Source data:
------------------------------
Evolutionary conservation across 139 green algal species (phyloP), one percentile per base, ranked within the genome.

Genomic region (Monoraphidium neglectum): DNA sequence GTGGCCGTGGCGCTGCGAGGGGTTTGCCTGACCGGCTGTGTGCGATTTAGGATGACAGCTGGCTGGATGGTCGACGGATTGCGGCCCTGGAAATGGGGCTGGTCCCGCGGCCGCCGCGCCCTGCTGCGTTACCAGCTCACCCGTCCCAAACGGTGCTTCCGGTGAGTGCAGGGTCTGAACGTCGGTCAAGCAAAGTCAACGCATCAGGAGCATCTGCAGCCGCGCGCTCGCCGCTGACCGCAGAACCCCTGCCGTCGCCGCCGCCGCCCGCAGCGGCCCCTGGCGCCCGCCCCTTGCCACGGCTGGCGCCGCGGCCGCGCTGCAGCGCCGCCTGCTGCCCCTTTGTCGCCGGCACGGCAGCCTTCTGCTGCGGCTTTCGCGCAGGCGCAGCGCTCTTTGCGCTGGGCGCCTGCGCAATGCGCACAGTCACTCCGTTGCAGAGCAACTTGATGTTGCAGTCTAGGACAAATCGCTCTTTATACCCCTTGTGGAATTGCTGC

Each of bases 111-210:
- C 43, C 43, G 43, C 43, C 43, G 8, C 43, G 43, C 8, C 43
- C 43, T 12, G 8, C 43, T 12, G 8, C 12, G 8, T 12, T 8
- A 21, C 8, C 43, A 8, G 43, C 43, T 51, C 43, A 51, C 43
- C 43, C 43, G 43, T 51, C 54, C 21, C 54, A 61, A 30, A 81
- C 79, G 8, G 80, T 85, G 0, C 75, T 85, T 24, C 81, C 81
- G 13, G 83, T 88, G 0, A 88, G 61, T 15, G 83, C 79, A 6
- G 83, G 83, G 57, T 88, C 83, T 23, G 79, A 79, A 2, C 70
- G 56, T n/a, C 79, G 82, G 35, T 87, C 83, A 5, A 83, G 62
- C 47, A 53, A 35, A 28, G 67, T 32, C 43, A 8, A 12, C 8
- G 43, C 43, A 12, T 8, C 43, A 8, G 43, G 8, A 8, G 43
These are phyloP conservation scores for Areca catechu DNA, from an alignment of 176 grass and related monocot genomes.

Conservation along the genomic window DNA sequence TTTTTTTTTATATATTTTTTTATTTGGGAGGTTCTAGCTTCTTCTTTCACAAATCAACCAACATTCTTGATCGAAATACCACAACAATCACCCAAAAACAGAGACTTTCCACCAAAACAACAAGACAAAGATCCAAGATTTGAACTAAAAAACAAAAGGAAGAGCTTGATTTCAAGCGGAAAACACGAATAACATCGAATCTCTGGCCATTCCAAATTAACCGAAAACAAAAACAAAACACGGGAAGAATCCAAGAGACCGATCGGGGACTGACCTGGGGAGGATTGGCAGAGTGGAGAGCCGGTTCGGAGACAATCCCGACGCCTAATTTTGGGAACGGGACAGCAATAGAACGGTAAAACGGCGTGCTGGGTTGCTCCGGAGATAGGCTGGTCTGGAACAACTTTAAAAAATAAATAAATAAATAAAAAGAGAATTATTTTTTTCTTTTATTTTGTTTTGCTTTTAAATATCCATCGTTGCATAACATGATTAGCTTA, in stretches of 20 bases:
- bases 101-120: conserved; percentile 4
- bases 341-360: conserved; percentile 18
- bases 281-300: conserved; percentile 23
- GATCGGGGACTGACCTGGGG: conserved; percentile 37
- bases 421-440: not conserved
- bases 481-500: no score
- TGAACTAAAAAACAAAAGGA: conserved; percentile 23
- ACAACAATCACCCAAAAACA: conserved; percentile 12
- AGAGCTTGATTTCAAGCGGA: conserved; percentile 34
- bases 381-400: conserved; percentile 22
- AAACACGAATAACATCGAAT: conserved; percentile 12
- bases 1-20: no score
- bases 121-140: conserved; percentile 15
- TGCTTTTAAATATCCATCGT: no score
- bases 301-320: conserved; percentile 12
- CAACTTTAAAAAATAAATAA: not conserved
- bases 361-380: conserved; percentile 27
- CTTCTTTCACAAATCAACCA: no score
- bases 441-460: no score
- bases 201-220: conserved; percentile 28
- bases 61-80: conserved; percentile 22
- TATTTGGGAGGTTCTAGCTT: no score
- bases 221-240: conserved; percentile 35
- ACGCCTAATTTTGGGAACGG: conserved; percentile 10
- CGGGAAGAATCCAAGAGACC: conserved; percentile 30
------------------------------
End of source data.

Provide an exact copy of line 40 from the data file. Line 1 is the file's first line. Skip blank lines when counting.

- CGGGAAGAATCCAAGAGACC: conserved; percentile 30